Any information related to a natural person or ‘Data Subject', which can be used to directly or indirectly identify that person. It can be anything from a name, a photo, an email address, bank details, posts on social networking websites, medical information, or an IP address.

Special Category (sensitive data) personal data

Personal data revealing racial or ethnic origin, political opinions, religious or philosophical beliefs, or trade union membership, and the processing of genetic data, biometric data for the purpose of uniquely identifying a natural person, data concerning health or data concerning a natural person's sex life or sexual orientation.

The data subject must give explicit consent to the processing of those personal data for one or more specified purpose.

Examples of Special Category data:

  • race
  • ethnic origin
  • politics
  • religion
  • trade union membership
  • genetics
  • biometrics (where used for ID purposes)
  • health
  • sex life or
  • sexual orientation

What should a researcher do if they wish to use personal data for research?

The regulation requires that personal data are processed fairly and lawfully. To use personal data for research, researchers have two options:

1. Comply with the regulation by gaining 'explicit' or 'unambiguous' consent or must have other legal basis for processing. Or

2. Use unidentifiable data so that processing no longer needs to comply with the regulation.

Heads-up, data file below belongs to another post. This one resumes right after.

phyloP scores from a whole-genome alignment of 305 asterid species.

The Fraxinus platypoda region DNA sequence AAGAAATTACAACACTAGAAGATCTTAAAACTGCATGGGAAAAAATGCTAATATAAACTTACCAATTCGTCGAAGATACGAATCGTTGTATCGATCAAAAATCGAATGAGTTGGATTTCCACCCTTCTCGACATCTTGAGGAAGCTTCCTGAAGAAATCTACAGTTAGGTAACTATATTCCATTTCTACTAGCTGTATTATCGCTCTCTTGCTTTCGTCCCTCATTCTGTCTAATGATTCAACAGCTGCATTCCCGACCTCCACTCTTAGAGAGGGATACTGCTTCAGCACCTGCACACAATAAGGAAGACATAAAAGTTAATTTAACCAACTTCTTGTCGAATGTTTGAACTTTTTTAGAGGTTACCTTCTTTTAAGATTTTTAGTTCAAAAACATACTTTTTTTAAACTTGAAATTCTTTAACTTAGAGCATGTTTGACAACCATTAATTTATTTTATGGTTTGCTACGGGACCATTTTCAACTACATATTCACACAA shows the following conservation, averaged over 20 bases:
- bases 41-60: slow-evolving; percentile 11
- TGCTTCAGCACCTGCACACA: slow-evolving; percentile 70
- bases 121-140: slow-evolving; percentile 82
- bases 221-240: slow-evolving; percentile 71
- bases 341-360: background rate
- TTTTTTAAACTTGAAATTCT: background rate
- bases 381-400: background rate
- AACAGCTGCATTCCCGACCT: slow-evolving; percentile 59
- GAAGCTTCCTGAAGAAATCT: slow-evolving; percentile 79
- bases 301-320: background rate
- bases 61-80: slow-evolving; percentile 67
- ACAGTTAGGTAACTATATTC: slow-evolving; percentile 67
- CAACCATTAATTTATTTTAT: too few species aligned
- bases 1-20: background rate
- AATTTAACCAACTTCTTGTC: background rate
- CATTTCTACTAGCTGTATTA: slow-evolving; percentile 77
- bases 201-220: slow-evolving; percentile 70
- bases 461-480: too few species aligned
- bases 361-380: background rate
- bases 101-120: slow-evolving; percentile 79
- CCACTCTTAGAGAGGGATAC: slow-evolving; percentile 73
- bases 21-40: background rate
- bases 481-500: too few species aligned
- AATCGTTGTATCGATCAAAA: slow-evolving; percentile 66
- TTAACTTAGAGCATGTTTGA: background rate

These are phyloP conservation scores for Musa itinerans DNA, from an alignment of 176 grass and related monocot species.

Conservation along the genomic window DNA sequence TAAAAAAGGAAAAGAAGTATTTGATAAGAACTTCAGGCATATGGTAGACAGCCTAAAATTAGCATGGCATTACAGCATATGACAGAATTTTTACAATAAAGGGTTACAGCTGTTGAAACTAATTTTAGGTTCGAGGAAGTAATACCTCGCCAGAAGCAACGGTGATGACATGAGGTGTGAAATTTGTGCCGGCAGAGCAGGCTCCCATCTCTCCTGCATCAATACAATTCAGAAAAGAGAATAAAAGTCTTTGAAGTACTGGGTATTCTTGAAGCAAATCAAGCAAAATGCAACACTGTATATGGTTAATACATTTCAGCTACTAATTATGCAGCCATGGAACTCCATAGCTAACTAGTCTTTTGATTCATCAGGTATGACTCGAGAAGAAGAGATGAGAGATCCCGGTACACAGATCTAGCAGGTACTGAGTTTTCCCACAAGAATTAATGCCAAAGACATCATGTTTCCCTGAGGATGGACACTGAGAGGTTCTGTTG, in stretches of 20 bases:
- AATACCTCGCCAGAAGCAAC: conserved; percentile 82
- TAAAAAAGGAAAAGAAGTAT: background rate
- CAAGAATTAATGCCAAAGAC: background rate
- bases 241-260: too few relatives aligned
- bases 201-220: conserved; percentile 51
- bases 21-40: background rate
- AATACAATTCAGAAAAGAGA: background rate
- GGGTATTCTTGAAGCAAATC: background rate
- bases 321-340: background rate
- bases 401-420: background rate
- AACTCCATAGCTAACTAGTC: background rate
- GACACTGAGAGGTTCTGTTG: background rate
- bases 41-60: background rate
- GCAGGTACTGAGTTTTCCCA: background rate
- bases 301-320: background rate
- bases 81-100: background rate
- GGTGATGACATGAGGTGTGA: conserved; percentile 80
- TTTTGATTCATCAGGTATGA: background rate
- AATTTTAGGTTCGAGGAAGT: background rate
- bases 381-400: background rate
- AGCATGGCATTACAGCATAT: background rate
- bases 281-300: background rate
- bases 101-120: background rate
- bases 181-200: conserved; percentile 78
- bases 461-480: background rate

Data is only completely anonymised if it is impossible to identify the individuals from the information therefore researchers should always use the term pseudonymised if they are not sure. A set of data is not anonymised if codes were given to individual items and then a separate list is held which links these codes to individuals.

What is the difference between ‘ explicit' and 'unambiguous' data subject consent?

The request for consent must be given in an intelligible and easily accessible form, with the purpose for data processing attached to that consent (this should be in the participant information sheet) - meaning it must be unambiguous using clear and plain language. This can rely on implied consent (i.e. a data subject inserting their email address to be contacted for future research). This is still an affirmative action that indicates acceptance of the processing, but they have not given their “explicit consent”.

Explicit consent is required only for processing Special Category (sensitive) personal data - in this context, an affirmative action is required where data subject should explicitly indicate that they agree to the processing (e.g. ticking a box that says “I consent to…”).

For support/training on IT infrastructure available contact IT Training Manager, Information Services: This email address is being protected from spambots. You need JavaScript enabled to view it.

For all enquiries about research data management, email: This email address is being protected from spambots. You need JavaScript enabled to view it.

For Research Ethics and Governance Student queries contact: This email address is being protected from spambots. You need JavaScript enabled to view it.

Last Updated: Tuesday, 09 April 2019 14:12

For all enquiries about research data management, email: